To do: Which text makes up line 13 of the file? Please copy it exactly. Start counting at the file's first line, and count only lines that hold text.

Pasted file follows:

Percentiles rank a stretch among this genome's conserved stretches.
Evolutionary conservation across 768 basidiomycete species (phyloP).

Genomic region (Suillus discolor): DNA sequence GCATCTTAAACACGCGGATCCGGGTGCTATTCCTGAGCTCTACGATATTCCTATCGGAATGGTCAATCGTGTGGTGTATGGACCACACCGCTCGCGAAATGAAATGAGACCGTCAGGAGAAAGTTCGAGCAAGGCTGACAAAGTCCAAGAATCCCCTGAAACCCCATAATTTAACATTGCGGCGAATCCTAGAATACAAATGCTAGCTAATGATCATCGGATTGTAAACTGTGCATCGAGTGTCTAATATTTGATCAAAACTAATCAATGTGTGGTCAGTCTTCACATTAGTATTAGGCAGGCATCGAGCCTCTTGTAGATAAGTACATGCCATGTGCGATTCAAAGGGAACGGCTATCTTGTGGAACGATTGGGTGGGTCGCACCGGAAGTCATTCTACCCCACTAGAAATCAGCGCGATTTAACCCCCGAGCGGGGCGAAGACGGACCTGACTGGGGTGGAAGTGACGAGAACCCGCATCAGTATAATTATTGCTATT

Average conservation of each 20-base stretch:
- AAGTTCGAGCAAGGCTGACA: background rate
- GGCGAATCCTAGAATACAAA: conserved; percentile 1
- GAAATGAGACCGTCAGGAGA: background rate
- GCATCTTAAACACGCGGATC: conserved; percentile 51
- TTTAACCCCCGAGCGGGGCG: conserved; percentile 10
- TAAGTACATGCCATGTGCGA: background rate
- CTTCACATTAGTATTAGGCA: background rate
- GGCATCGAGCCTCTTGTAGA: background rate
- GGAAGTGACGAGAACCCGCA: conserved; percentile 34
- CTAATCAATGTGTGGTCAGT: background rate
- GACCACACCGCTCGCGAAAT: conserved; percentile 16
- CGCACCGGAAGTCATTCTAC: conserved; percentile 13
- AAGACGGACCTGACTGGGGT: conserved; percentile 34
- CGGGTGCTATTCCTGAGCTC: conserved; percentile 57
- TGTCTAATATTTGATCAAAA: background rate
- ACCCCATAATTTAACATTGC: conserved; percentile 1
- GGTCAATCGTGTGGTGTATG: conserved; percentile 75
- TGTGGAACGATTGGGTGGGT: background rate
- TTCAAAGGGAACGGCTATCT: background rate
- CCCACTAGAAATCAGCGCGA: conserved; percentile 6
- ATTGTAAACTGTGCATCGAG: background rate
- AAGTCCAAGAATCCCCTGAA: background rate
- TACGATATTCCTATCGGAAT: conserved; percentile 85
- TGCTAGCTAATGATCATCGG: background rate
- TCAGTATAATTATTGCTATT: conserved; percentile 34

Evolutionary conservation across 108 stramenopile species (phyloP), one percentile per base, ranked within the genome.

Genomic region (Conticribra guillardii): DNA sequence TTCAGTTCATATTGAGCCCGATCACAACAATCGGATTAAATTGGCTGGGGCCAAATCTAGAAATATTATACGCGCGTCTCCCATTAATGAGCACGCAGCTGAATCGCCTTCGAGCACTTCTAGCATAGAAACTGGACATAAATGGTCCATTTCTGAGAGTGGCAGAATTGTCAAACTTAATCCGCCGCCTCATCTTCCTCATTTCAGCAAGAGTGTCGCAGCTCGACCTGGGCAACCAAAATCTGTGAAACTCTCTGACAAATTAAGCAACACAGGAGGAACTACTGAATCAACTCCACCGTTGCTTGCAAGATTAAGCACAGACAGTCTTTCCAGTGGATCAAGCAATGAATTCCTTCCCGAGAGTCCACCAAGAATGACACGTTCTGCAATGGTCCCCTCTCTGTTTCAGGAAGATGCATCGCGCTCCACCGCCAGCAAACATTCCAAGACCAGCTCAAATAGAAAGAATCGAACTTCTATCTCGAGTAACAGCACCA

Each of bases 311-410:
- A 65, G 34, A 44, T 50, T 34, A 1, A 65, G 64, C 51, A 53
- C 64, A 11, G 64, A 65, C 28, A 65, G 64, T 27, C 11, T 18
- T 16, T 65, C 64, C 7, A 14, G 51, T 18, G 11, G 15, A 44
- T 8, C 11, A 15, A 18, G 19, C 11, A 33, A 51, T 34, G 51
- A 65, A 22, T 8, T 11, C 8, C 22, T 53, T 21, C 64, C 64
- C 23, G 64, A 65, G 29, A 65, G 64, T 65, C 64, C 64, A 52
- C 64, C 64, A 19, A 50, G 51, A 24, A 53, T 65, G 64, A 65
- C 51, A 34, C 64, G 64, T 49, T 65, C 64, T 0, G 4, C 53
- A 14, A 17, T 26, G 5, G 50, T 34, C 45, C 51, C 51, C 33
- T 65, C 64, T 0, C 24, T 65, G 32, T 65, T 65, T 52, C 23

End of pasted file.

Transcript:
- GGAAGTGACGAGAACCCGCA: conserved; percentile 34